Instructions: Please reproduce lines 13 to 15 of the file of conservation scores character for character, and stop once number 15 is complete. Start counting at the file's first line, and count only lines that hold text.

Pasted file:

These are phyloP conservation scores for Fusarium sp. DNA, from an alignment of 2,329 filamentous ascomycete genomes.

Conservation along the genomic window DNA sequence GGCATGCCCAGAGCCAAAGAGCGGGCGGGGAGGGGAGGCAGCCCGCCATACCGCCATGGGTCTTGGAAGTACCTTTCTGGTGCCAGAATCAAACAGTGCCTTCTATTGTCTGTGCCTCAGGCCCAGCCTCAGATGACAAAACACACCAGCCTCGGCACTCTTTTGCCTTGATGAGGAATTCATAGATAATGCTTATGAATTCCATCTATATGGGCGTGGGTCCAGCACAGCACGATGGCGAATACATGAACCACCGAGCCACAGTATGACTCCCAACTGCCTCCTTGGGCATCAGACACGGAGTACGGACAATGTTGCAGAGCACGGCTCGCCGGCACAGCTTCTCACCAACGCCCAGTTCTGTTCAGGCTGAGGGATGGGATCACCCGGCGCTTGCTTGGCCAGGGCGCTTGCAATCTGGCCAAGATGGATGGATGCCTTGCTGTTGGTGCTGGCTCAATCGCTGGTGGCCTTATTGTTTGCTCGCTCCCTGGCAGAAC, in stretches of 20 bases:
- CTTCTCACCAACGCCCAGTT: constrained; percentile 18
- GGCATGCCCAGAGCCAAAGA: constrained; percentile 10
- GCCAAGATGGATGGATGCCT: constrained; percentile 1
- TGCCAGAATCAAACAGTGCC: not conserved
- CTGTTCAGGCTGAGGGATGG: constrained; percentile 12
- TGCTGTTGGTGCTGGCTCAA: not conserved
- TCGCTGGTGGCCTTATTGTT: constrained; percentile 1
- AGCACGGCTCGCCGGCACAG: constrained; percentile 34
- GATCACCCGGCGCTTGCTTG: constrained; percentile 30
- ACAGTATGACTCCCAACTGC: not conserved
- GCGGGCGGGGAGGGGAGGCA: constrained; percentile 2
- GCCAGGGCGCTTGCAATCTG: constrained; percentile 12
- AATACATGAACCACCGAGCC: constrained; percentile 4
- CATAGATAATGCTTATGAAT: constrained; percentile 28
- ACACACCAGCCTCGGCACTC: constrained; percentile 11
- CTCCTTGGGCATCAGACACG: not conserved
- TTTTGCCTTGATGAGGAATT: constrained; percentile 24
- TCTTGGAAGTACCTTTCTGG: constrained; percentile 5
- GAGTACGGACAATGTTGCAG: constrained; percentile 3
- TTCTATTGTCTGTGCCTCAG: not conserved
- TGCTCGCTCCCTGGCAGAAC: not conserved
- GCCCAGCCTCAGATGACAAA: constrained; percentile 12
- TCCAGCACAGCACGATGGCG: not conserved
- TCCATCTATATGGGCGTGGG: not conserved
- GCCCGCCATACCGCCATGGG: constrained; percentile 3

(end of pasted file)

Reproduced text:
- GCGGGCGGGGAGGGGAGGCA: constrained; percentile 2
- GCCAGGGCGCTTGCAATCTG: constrained; percentile 12
- AATACATGAACCACCGAGCC: constrained; percentile 4